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In February multiple media outlets, including the Clarion Ledger, reported of Governor Bryant’s private dinner meeting with Mitch McConnell in Washington, specifically in the context of who might get the appointment to finish Cochran’s term. What’s worse, Bryant’s meeting with McConnell occurred over a month before Cochran announced his retirement, and at a time when Bryant was telling reporters that speculation over Cochran’s replacement was “insensitive, irresponsible and unfair.”
“Mississippi is stronger because of Sen. Cochran’s service, and I look forward to it continuing,” Bryant said in an emailed statement to The Washington Post, who first broke the story of the governor’s dinner meeting with McConnell.
Multiple media outlets picked up news of the McConnell/Bryant meeting. New York Magazine reporter Margaret Hartmann published a follow up to the Washington Post report detailing the McConnell/Bryant dinner as part of a “scheme” McConnell was “plotting to hold a seat that hasn’t even opened up yet.”
From the article:
Cochran aides say there are no imminent plans to announce his retirement, but nevertheless, McConnell made a pitch this week to the man he’d like to see in the seat. According to the Washington Post, McConnell asked Mississippi governor Phil Bryant to consider appointing himself to the seat.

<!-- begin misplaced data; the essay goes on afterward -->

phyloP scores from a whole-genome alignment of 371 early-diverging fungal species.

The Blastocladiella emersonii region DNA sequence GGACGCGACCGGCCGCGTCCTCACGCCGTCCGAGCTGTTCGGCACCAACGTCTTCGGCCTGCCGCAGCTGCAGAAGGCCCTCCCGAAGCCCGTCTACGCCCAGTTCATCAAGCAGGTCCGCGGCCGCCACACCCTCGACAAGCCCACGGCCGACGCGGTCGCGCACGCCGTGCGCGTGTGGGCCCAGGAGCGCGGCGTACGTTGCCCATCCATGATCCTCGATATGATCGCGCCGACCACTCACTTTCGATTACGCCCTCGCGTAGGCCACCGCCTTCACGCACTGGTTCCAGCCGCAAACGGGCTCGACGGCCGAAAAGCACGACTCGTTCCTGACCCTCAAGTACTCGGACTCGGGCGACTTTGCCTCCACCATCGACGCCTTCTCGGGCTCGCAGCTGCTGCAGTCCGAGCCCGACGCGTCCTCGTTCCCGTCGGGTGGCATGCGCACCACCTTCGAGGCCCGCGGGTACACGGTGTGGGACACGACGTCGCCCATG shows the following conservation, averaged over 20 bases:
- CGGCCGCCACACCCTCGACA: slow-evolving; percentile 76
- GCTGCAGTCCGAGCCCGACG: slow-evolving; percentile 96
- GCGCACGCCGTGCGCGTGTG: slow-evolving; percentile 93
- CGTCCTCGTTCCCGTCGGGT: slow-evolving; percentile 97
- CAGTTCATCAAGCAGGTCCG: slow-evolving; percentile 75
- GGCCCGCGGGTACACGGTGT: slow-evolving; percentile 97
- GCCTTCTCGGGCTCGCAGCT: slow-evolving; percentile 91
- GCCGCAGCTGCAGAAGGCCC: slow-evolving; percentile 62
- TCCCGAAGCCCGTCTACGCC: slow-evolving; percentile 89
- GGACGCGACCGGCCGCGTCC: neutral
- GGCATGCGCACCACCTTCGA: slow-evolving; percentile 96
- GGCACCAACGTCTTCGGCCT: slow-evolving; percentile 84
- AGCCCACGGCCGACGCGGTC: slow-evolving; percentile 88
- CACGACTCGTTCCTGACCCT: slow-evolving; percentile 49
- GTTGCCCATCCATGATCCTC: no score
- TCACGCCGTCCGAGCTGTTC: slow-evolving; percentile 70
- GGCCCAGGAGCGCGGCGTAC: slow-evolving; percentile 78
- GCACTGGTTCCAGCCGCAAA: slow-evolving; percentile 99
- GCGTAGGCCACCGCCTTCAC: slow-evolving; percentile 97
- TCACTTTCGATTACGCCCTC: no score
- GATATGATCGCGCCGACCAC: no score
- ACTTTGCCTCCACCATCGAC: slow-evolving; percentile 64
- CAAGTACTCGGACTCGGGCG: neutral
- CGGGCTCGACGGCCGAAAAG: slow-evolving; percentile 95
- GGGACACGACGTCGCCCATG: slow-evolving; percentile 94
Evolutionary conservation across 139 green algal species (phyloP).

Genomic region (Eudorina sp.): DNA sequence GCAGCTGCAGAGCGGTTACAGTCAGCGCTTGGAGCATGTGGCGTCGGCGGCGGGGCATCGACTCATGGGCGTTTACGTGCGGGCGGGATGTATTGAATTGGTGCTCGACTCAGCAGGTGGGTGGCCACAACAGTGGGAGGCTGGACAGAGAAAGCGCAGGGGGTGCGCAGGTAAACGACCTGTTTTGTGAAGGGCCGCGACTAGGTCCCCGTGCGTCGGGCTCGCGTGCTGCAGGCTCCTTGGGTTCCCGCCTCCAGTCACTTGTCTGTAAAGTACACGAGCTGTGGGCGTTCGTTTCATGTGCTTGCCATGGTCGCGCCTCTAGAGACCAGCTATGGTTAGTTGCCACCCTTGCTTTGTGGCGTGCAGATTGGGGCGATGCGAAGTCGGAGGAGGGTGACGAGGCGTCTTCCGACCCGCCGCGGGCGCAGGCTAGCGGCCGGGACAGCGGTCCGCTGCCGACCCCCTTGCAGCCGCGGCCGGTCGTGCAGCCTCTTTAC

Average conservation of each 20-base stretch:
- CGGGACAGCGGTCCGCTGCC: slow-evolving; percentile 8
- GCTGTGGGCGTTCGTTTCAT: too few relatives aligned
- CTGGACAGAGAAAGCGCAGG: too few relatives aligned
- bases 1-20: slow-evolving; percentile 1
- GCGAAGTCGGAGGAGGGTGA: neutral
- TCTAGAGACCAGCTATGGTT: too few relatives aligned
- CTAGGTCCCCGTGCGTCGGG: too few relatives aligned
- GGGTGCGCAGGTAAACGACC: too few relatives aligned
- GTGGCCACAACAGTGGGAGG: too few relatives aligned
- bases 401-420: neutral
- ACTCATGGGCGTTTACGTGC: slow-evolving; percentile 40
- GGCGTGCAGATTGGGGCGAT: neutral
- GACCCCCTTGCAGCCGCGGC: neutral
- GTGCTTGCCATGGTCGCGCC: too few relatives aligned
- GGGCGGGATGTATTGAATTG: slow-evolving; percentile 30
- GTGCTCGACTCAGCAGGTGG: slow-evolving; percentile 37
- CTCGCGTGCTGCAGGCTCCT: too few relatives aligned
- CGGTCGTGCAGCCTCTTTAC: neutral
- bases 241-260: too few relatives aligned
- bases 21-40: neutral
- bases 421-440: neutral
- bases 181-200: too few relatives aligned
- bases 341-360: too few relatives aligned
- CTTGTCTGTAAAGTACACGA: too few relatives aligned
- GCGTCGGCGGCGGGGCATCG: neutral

McConnell wooed Bryant by dining with him before the State of the Union this week, and taking him to the event as his guest.
Bryant’s spokesman Clay Chandler refused to address what the subject of the meeting with McConnell was about at the time, telling the media the two men discussed a “range of issues important to Mississippi and America.”
“Those conversations will remain private,” Chandler was quoted as saying.
So was Governor Bryant being “insensitive, irresponsible and unfair“ when he flew to Washington to talk to Mitch McConnell about whether he should appoint himself to fill the remainder of Cochran’s final term? Was Bryant being “opportunistic”?
Ultimately, the governor rejected the idea of appointing himself. That’s the good move to make and he realized it. Mississippi voters, by-and-large, would reject such blatant abuse of power as morally repugnant.
But just as repugnant are the childish antics and hurried contradictions of a grown man with a bruised ego—the Governor of Mississippi, no-less—lecturing McDaniel on the “opportunistic” appearance of his decision to switch races, especially since doing so could avoid another nasty Republican Primary for US Senate and allows candidates to keep more resources in reserve for the final push of a general election.
The governor could help keep that from happening by his actions on the Senate appointment. While he’s at it he could also put in a word to his dinner partner in DC, Mitch McConnell, and tell him to keep his political attack money out of Mississippi. You know, since Bryant says “no one from the outside world” like the Majority Leader is going to come here and tell him what to do.
Of course we now know Mitch McConnell doesn’t have to come here to tell Governor Bryant what to do. The governors actions in early February show all McConnell has to do is snap his fingers and Bryant will go to him.